Naïve’s fascinating, nearly two-decade-long series of presentations of Vivaldi music held at the National University Library of Turin has turned up some genuine rarities and quite a few surprises here and there. But among its most interesting and most successful releases have been those containing previously known music performed so meticulously in period style, and with such verve and understanding, that the recordings have been revelatory even when the music has been available before. This is nowhere truer than in the CDs featuring concertos for string instruments – the type of music for which Vivaldi is best-known to modern listeners. The third cello-concerto release in the series featuring Christophe Coin – which is the 61st disc in the overall series – brings to 20 the total number of concertos that Coin has recorded in this sequence. And once again he plays with a depth of understanding matched by tonal excellence that is attained partly by his use of two instruments (cello and violoncello piccolo) and partly by his firm commitment to the performance practices of Vivaldi’s time (standup playing, gut strings, no endpin). The differences among Vivaldi’s cello concertos are often matters of balance, which means the ones that use the solo instrument in concertante mode (such as RV 404 in D, whose attribution to Vivaldi has been called into doubt, and RV 415 in G) sound subtly different from those with a more soloistic design. What Coin does so well is to make the distinctions among these pieces clear without overdoing them – and in this he is ably abetted by the members of the period-instrument ensemble L’Onda Armonica. Although all six works on the disc are poised, elegant and have their interesting moments, it is the ones in minor keys that prove most engaging: RV 407 in D minor, which features an especially warm central Largo, and RV 420 in A minor, which has the unusual movement sequence of Andante, Adagio, Allegro. The additional aural warmth resulting from casting the cello in a minor key makes these concertos especially pleasing to hear, and the well-considered sequencing of the disc works to their benefit: for example, RV 420 follows immediately after RV 400 in bright C major.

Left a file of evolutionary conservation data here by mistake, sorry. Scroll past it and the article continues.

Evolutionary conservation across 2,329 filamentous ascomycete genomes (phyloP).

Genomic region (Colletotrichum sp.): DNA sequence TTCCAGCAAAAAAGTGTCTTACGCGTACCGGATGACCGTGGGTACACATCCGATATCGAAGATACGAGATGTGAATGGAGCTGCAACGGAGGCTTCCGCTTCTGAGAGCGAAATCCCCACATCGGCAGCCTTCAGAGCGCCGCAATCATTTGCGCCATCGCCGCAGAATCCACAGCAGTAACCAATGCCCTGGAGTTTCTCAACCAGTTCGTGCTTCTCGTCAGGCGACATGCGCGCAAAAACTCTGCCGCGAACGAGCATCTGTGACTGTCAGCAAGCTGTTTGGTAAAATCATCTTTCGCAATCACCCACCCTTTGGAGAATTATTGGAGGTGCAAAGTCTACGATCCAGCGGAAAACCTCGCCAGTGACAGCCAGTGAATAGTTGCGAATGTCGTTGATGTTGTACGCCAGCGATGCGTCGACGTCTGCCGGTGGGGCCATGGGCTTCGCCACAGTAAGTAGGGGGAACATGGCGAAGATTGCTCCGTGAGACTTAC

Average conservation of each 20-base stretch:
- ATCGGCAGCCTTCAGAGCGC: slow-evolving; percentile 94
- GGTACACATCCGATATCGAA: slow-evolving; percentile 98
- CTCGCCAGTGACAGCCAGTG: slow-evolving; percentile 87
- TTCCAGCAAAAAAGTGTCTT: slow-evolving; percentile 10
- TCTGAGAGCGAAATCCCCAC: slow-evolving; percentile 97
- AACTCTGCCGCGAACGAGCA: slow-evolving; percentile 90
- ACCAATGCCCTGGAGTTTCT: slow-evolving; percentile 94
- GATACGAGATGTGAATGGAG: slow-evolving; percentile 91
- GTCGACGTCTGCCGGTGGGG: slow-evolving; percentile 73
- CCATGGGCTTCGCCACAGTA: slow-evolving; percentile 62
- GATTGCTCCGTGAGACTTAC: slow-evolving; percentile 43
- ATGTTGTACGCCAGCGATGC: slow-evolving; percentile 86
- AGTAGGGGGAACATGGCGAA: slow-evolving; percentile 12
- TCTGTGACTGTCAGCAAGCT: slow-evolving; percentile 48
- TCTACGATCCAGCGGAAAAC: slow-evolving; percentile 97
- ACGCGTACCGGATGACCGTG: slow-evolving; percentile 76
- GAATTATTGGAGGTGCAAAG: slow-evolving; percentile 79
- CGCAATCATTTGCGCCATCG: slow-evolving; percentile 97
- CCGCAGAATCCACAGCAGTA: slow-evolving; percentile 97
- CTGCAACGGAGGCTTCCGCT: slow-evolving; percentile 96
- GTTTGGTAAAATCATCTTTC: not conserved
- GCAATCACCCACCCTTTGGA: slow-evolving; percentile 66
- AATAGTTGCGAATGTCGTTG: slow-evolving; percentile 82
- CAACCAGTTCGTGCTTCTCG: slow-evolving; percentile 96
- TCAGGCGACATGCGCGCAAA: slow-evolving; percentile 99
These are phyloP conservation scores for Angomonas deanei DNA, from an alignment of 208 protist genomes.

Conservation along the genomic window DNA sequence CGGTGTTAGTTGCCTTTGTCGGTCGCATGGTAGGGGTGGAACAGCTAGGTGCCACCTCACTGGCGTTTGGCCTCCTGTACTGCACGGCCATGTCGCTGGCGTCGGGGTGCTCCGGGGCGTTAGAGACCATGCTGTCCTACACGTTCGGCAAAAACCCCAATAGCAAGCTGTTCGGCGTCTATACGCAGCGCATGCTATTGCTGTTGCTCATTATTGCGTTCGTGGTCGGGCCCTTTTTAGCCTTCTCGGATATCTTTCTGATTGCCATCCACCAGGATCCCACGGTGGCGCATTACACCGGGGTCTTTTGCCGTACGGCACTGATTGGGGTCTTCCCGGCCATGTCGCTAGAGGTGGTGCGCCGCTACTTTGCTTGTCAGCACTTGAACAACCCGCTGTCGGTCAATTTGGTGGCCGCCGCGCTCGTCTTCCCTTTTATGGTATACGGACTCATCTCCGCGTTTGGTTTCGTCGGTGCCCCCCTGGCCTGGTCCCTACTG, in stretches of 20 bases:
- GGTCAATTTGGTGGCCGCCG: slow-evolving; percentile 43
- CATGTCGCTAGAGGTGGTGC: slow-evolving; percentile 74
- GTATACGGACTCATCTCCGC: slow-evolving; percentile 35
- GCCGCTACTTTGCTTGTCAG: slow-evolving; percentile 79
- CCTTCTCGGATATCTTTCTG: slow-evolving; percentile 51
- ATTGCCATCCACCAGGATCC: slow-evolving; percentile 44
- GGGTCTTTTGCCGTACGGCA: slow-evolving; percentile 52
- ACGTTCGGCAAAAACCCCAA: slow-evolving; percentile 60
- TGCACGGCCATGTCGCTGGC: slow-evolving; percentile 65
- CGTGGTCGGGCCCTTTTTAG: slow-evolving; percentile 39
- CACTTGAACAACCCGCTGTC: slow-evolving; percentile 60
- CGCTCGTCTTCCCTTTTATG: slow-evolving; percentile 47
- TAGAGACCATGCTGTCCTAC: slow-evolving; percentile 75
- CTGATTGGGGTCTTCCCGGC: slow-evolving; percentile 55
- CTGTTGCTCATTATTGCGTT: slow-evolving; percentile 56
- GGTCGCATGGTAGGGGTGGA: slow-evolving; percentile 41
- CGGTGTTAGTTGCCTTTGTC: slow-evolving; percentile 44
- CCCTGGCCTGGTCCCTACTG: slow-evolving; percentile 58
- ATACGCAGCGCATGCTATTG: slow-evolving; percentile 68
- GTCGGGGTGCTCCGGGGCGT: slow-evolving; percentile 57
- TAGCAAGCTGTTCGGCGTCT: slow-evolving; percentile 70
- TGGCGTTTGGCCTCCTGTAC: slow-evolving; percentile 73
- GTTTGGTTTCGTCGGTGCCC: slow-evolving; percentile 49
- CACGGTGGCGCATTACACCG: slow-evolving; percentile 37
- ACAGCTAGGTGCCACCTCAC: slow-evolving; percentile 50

Minor-key concertos are also highlights of the 62nd Vivaldi Edition release, which is the seventh to focus on concertos for Vivaldi’s own instrument, the violin. Here the minor-key entries include RV 273 in the comparatively infrequently used key of E minor, and the B minor concertos RV 389 and RV 390. None of these concertos plumbs significant emotional depths or was intended to: the minor key is intended to elicit perhaps a feeling of gentle melancholy, a touch of wistfulness here and there. And Alessandro Tampieri and the Accademia Bizantina under Ottavio Dantone understand the emotional limits of the concertos very well: each is handled with suitable care and delicacy, and none ever goes beyond the boundaries that would have been musically appropriate in Vivaldi’s time. The major-key concertos fare equally well, with pacing that seems absolutely right and just enough verve and bounce to highlight the relationship between soloist and ensemble – here, as in the cello CD, ensuring that the solo violin is only front-and-center to the appropriate degree for its time. One thing the Vivaldi Edition releases have done exceptionally well is to demonstrate that historically informed performance practice need not mean persnickety attention to minor details, or an overly academic approach to the music in the name of authenticity. These violin concertos have all the easygoing charm that an audience could hope for, and their appeal is enhanced, not limited, by the fact that Tampieri and Dantone are so exceptionally attentive to the nuances of 18th-century performance style. Listeners can simply sit back and enjoy the tremendous variety of Vivaldi’s string concertos that exists within a comparatively straightforward structure. These performances, even when they are of works that have been heard many times before, are unsurpassed in their ability to give music lovers the feeling that they are encountering the concertos, if not for the first time, at least in a new and thoroughly captivating way.